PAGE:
Cleopatrawears its bad reputation as brazenly as Elizabeth Taylor flaunts that Nile-deep cleavage. It was infamous even before its release: for the then-gargantuan $44m budget that threatened to bankrupt Fox; and for the fact that Taylor nearly died of pneumonia during shooting, earned an unheard-of $7m and bagged co-star Richard Burton in real life.
Its off-screen dramas are still gripping, as laid out in this release’s excellent-if-excitable two-hour accompanying documentary. It’s stiff with authoritative production history rather than celebrity fluff; a must-see before the mammoth four-hour, two-disc haul of the movie itself.
Undeniably bloated and verbose, a muddle of opulent pageantry, interminable love scenes and botched battles, Cleopatraneeds context and patience to give up its guilty pleasures.
Chief among them in this handsome transfer is the staggering ’60s eye-candy of John DeCuir’s opulent Oscar-winning production design. Peacock-gaudy palaces, Cleopatra’s barge shimmering with real gold leaf and – best of all – her jaw-dropping entry into Rome seated on a giant sphinx, a sequence combining the va-va-voom of a Vegas floorshow with the scale of an Olympic Games opening ceremony.
Yes, the mini-skirted Richard Burton plays Mark Antony as a lovestruck sot prone to windy posturing, but there’s a copper-bottomed performance from Rex Harrison as compensation. His weary Caesar carries the film’s first half, romancing Taylor’s truculent queen by giving beleaguered writer/director Joseph L Mankiewicz’s hastily written dialogue dry wit and elegant topspin.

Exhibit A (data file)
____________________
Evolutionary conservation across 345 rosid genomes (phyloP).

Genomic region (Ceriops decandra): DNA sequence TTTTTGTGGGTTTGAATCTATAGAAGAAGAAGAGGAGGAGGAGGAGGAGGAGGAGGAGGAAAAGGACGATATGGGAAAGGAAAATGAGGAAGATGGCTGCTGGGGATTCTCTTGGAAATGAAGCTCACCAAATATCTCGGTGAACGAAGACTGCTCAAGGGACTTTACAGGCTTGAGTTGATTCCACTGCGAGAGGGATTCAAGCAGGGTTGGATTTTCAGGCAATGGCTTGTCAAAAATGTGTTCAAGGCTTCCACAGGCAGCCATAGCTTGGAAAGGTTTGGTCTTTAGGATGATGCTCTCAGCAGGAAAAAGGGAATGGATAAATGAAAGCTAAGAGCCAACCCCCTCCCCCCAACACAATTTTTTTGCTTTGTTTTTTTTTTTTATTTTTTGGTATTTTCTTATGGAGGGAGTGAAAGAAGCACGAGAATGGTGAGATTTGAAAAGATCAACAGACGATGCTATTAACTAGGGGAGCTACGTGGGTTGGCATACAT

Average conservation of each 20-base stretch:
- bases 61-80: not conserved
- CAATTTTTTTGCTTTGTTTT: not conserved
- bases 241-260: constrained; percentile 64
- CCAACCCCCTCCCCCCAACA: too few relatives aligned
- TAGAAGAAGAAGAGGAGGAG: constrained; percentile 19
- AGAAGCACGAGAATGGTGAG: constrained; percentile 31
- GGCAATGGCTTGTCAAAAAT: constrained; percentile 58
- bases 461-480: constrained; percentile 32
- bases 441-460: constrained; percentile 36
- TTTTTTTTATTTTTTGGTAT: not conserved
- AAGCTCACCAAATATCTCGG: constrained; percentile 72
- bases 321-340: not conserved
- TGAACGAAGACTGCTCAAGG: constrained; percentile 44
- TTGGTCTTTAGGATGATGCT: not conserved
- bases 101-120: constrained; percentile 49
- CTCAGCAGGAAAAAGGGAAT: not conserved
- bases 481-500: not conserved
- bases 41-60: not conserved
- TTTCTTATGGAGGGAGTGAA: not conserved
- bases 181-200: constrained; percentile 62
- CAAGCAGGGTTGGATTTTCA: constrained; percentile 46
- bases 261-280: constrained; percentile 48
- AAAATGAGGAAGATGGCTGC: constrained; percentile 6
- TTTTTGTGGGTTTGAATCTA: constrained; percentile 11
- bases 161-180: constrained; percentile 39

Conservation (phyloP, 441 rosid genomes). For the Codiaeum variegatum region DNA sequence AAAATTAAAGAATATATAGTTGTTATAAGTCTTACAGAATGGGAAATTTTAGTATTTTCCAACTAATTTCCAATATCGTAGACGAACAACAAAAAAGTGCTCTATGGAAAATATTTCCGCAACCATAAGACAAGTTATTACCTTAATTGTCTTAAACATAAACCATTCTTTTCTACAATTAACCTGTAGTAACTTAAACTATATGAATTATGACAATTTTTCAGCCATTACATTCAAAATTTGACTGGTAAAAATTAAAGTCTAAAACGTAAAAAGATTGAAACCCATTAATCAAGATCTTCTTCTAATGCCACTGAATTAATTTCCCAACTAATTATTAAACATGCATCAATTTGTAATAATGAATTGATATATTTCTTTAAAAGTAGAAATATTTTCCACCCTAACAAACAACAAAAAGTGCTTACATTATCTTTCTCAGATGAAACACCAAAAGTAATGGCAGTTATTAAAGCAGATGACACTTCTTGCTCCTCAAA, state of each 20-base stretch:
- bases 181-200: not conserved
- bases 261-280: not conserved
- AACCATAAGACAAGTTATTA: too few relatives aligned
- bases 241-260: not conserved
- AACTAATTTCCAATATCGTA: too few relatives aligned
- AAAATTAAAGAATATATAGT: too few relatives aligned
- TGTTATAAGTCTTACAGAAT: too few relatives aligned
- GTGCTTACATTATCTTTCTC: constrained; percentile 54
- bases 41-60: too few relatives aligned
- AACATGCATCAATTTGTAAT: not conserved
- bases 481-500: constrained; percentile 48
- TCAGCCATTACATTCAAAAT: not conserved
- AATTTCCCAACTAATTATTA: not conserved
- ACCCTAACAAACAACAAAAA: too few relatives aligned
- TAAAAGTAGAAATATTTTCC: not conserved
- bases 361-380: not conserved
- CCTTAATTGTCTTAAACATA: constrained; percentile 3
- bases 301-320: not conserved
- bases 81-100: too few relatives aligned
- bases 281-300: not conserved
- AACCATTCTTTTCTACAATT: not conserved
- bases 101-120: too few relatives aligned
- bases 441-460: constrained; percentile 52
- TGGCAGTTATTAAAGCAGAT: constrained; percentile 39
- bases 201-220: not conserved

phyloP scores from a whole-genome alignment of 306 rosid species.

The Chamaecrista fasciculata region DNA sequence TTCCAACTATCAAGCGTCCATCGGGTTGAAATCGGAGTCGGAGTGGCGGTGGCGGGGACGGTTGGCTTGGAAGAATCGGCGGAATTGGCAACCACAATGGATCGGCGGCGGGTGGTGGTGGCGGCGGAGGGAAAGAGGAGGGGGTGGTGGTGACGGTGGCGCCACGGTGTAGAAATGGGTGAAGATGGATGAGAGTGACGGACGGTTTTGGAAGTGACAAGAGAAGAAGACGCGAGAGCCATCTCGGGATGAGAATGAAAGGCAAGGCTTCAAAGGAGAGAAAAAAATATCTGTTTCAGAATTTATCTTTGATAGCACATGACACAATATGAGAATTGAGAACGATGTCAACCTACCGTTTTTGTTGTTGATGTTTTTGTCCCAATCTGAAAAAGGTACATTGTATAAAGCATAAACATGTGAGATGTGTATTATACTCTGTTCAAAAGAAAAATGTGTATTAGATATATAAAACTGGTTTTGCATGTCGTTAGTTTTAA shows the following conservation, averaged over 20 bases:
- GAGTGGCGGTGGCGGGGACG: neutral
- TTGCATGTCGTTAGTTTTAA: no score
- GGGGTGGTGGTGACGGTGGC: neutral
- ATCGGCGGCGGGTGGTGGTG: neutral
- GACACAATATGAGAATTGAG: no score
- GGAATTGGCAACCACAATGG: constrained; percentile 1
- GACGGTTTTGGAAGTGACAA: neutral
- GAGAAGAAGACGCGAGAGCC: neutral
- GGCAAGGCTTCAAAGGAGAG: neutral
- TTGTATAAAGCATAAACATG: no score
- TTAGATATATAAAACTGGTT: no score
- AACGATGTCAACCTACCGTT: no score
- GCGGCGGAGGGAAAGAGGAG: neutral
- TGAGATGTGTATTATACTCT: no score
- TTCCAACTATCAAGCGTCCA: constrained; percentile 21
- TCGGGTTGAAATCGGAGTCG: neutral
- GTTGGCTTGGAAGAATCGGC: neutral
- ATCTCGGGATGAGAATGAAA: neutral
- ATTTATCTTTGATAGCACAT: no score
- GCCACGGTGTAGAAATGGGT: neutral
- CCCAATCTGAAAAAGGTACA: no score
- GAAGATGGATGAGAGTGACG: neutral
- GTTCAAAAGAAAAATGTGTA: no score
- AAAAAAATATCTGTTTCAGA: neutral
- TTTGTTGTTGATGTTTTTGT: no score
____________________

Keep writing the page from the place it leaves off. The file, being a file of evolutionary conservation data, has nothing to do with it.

Roddy McDowall’s languidly villainous Octavian is also one of his best performances, though a clerical error (he was mistakenly entered for the Best Actor category) deprived him of an Oscar nomination.
But what draws your eye is Taylor. Despite her shrill and resolutely modern, melodramatic acting – more Valley Of The Dolls than Valley Of The Kings– she gives off extraordinary star wattage. As campy (“Do you smell anything burning,” she asks archly, as the Library of Alexandria blazes) as she is vampy (that lascivious wink at Caesar on her arrival in Rome), her allure is at nuclear strength.
As is her chemistry with Burton, so strong that Mankiewicz felt like an intruder filming their love scenes, though the on-screen impact was stunted by Darryl F Zanuck slicing radically into the six-hour director’s cut (they’re still looking for the off-cuts). With even its faults on an epic scale, such verbal, visual and literal extravagance gives Cleopatra a unique burnish, and an enduring importance in Hollywood history.